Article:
I recommend we all take Jesus’ advice when it comes to how to pray (and other things!).
Matthew 6 (KJV): Take heed that ye do not your alms before men, to be seen of them: otherwise ye have no reward of your Father which is in heaven.
2 Therefore when thou doest thine alms, do not sound a trumpet before thee, as the hypocrites do in the synagogues and in the streets, that they may have glory of men. Verily I say unto you, They have their reward.
3 But when thou doest alms, let not thy left hand know what thy right hand doeth:
4 That thine alms may be in secret: and thy Father which seeth in secret himself shall reward thee openly.
5 And when thou prayest, thou shalt not be as the hypocrites are: for they love to pray standing in the synagogues and in the corners of the streets, that they may be seen of men. Verily I say unto you, They have their reward.
6 But thou, when thou prayest, enter into thy closet, and when thou hast shut thy door, pray to thy Father which is in secret; and thy Father which seeth in secret shall reward thee openly.
7 But when ye pray, use not vain repetitions, as the heathen do: for they think that they shall be heard for their much speaking.
8 Be not ye therefore like unto them: for your Father knoweth what things ye have need of, before ye ask him.
9 After this manner therefore pray ye: Our Father which art in heaven, Hallowed be thy name.
10 Thy kingdom come, Thy will be done in earth, as it is in heaven.
11 Give us this day our daily bread.
12 And forgive us our debts, as we forgive our debtors.
13 And lead us not into temptation, but deliver us from evil: For thine is the kingdom, and the power, and the glory, for ever. Amen.
I didn’t really know what it meant to pray when I became Christian. I knew I wanted to be like Jesus, and I applied that to my thoughts, speech, and actions. I didn’t know how to pray, and that bugged me. I grew up citing the dinner prayer, but it was vain repetition that Matthew instructed us not to do. More recently, I would read scripture, think about Jesus, and reflect on my actions, but there wasn’t any structure to it. I don’t think there has to be, but Jesus does tell us how to pray, which is better. Best, actually.
He tells us how, starting with his call to action: “After this manner therefore pray ye.” Silly that I didn’t really pick up on this before. It’s right there in His words.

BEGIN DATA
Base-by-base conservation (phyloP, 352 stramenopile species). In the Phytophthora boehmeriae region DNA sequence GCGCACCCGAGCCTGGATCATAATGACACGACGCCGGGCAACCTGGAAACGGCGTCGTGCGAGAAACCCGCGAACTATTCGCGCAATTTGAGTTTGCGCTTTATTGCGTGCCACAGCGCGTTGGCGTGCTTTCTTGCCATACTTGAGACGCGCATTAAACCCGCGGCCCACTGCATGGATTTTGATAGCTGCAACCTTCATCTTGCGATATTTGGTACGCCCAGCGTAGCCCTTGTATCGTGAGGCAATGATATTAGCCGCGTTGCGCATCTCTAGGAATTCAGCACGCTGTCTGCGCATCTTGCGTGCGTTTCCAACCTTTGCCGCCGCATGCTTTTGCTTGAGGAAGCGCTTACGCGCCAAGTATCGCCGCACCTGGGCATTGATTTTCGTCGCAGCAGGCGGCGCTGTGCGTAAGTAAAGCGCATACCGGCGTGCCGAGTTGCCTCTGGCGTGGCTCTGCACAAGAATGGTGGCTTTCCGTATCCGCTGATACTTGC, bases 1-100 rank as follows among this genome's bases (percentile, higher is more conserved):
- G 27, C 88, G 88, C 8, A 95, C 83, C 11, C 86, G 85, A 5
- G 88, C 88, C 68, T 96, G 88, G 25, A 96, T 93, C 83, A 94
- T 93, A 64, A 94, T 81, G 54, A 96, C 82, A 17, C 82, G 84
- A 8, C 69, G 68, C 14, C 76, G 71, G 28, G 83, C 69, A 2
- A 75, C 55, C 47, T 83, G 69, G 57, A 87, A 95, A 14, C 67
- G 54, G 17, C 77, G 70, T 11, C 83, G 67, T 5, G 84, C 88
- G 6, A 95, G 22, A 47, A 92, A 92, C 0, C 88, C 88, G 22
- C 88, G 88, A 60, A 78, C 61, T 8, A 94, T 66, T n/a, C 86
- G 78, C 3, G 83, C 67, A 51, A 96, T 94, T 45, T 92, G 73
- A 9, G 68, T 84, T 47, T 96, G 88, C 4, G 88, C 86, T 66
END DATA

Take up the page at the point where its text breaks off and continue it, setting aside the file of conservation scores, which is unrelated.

“Our Father which art in heaven, Hallowed be thy name.” God is great, and He is good. We should honor God, and prayer is a time to do that: to reflect on the good things and consider where things aren’t so good, where things aren’t Godly. We can do something about those. Stop and think about this. This prayer isn’t meant to become one of those “vain repetitions” that Matthew called out. It’s supposed to be a time to connect our spirit with that of God.
“Thy kingdom come, Thy will be done in earth, as it is in heaven.” This is the second time to really stop and reflect during the prayer. We are not to wait until death to be virtuous and praise God. We are to do His will, starting now. Are your actions aligned with God’s will? Are you making excuses for why you can’t begin now? Go out and do it!
“Give us this day our daily bread.” Another pause here. What is it that you want? Think about that. Is it in line with what God wants? Or are you in want of material goods? Stop wanting those!
“And forgive us our debts, as we forgive our debtors.” What sins have we committed? Repent! Make a plan and a promise, before God, to not commit these anymore. Likewise, God forgives us, so too we should forgive others. Are you carrying any jealousy? Anger? Judgement? Well then stop doing that, silly.
“And lead us not into temptation, but deliver us from evil: For thine is the kingdom, and the power, and the glory, for ever.” Temptation is literally evil. Avoid it. Do not be lured in by evil, no matter how attractive it is, in shiny objects, pretty packaging, and skimpy dress.